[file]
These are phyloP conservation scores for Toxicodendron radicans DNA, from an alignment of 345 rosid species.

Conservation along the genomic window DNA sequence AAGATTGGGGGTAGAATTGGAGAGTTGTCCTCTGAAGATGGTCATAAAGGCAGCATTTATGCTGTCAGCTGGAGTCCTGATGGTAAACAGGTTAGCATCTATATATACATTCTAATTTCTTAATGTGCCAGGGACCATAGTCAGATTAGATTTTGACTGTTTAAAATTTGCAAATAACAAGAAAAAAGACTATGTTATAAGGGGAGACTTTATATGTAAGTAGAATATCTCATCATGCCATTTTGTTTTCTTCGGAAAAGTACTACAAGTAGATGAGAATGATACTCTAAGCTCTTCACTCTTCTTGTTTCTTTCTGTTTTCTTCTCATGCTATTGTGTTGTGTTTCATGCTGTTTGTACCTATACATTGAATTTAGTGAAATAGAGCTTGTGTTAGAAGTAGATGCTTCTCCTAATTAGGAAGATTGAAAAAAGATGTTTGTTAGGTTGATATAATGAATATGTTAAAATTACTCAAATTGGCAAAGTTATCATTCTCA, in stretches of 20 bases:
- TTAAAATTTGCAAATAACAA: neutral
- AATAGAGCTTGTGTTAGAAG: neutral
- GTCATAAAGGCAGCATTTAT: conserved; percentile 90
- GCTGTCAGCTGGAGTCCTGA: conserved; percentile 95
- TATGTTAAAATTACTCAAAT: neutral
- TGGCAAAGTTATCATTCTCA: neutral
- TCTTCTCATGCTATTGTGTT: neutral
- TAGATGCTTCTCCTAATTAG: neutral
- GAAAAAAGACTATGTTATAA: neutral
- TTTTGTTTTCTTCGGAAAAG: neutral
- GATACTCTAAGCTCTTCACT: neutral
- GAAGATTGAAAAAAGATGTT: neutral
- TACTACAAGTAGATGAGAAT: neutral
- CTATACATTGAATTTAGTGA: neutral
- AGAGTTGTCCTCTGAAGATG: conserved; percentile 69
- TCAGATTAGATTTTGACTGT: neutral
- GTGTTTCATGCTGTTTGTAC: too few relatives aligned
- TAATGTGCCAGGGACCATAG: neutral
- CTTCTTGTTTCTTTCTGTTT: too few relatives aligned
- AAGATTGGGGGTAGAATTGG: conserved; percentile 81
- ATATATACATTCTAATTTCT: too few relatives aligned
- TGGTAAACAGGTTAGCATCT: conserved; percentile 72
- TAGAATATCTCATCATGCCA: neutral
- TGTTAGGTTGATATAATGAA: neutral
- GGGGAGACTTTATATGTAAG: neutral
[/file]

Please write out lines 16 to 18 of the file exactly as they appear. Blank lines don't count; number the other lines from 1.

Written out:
- CTATACATTGAATTTAGTGA: neutral
- AGAGTTGTCCTCTGAAGATG: conserved; percentile 69
- TCAGATTAGATTTTGACTGT: neutral